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When callers make offers on houses not on the market

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Unexpected offers on lower-priced properties have become more popular as supply in some areas becomes restricted

As more people look to buy property in the Western Cape, homeowners could find themselves being asked to sell their properties, even though they are not on the market. 

In areas where demand outweighs supply available to buyers, Adrian Goslett, regional director and chief executive of Re/Max of Southern Africa, says this practice is not unheard of.

“There are areas such as the Western Cape that continue to see an influx of buyers looking for property. However, the inventory of homes currently on the market does not meet the demand and often buyers have a specific idea of the home they want. If they don’t find what they are looking for among what is available, we could see more buyers trying to purchase homes that are not on the market.”

While this is predominately seen in the upper-end of the market, unexpected offers on lower-priced properties have become more popular as supply in some areas becomes restricted. Even though it may seem like a simple matter of saying no, Goslett says such offers are usually higher than the current market value of the property, so they may be worth considering. 

However, homeowners should first seek professional advice, either from an attorney with real estate experience, or a reputable estate agent. This will provide them with guidance regarding the correct procedures and processes to follow.

It is also important to get a comparative market analysis, including current trends and values in the area, he says.

“An estate agent can be helpful here as they will be able to provide sales figures and a comparative market analysis of the area. This will provide an estimate of what the home is worth in the current market and give you an indication of how fair and attractive the offer is.”

Homeowners faced with this situation should also consider the financial implications of a potential sale and whether it could benefit them. Goslett says they should look into aspects such as whether the offer would cover the existing bond and leave enough over for other expenses.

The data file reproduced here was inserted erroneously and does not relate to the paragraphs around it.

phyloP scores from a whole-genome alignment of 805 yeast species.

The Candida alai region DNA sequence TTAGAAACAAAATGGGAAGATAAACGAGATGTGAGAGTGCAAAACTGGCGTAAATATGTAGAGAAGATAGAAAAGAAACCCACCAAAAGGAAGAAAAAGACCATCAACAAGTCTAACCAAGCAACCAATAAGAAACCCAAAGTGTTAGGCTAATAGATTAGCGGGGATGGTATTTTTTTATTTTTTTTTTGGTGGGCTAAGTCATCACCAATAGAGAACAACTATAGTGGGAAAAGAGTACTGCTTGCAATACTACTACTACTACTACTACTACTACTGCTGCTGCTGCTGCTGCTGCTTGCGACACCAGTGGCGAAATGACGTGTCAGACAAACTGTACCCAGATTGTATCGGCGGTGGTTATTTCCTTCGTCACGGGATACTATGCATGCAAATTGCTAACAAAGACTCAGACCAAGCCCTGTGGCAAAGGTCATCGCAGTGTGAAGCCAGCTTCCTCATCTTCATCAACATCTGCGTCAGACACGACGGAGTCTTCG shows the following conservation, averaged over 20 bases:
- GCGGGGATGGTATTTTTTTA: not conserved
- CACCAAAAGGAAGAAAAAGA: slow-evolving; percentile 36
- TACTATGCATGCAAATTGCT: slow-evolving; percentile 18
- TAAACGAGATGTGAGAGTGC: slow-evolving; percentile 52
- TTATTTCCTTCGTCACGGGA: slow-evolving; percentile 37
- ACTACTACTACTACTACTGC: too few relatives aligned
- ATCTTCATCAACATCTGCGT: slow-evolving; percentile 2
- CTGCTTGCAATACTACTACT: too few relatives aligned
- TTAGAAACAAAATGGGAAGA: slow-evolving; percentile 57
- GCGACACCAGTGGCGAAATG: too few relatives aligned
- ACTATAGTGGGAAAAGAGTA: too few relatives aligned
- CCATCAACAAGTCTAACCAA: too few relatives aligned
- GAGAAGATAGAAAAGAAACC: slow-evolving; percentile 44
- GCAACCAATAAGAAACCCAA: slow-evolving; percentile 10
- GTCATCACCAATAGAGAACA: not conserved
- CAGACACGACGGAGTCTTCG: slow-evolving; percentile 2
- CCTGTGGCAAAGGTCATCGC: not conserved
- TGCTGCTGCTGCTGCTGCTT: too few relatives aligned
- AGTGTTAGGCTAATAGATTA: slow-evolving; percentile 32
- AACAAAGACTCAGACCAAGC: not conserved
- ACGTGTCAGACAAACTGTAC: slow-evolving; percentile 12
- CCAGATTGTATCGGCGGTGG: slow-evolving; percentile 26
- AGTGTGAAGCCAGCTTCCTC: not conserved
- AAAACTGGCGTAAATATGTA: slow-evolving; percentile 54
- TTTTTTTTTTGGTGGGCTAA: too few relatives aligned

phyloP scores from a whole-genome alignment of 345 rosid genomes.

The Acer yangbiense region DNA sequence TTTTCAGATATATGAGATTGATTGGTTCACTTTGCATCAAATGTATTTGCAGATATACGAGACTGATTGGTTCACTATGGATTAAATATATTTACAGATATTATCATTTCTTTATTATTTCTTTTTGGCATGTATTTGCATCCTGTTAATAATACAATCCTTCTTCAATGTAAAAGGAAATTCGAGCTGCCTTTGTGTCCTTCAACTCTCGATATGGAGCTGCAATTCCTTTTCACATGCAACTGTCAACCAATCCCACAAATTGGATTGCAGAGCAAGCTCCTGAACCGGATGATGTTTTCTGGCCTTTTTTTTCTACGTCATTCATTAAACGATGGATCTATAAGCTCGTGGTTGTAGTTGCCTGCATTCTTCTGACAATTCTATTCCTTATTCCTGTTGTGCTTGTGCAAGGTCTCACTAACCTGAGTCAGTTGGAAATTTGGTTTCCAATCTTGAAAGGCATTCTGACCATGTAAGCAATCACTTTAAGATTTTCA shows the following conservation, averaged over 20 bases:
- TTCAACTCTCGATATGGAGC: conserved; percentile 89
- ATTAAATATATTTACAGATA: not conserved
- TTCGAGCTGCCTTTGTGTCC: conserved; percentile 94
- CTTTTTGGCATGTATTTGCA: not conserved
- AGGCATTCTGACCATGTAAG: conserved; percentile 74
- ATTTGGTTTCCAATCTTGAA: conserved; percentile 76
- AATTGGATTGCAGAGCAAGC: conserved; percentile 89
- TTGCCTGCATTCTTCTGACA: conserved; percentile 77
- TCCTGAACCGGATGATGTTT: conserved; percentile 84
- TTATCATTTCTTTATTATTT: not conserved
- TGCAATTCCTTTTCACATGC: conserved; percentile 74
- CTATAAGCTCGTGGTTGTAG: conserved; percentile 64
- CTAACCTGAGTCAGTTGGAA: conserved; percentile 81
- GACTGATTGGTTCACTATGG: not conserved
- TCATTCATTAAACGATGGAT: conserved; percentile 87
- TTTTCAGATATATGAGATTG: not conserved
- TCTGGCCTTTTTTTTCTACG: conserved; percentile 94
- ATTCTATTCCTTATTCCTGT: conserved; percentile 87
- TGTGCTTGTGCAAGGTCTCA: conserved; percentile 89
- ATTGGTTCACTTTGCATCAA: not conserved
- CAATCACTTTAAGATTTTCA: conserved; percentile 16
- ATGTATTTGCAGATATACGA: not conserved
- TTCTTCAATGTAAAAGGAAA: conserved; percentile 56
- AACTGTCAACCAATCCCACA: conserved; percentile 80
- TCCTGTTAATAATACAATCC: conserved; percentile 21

“There might be early cancellation fees on the bond or capital gains tax to consider. Other aspects would include looking at the affordability of buying another property and new bond repayments on, perhaps, a higher amount. The renegotiation of any contracts where the current property serves as a surety will also have to be considered.”

If the interested buyer has made an offer subject to certain conditions, these also need to be met before the deal can be done. The buyer’s intention for the property will usually provide the homeowner with an indication of what conditions will need to be met. For example, if the buyer wants to use the residence for business purposes, the offer will more than likely be subject to the application for business rights being granted. 

“Knowing the conditions the offer is subject to will also provide you with an estimated timeframe as to how long you have to make your decision.”

But this is not all, as life-stage and future plans need to be considered, Goslett advises.

“If you are living in a starter home and want to start a family, an offer to purchase your current home might give you the opportunity to buy a property that better suits your developing needs. If you already have a family settled in a house that meets your needs and enjoy the area in which you live, the decision may be a lot harder to make.

“If you receive an unexpected offer, the decision to sell or not is yours. Only you can decide whether or not the offer is worth your consideration. The decision needs to be the right one for you and should fall in line with your future aspirations.”



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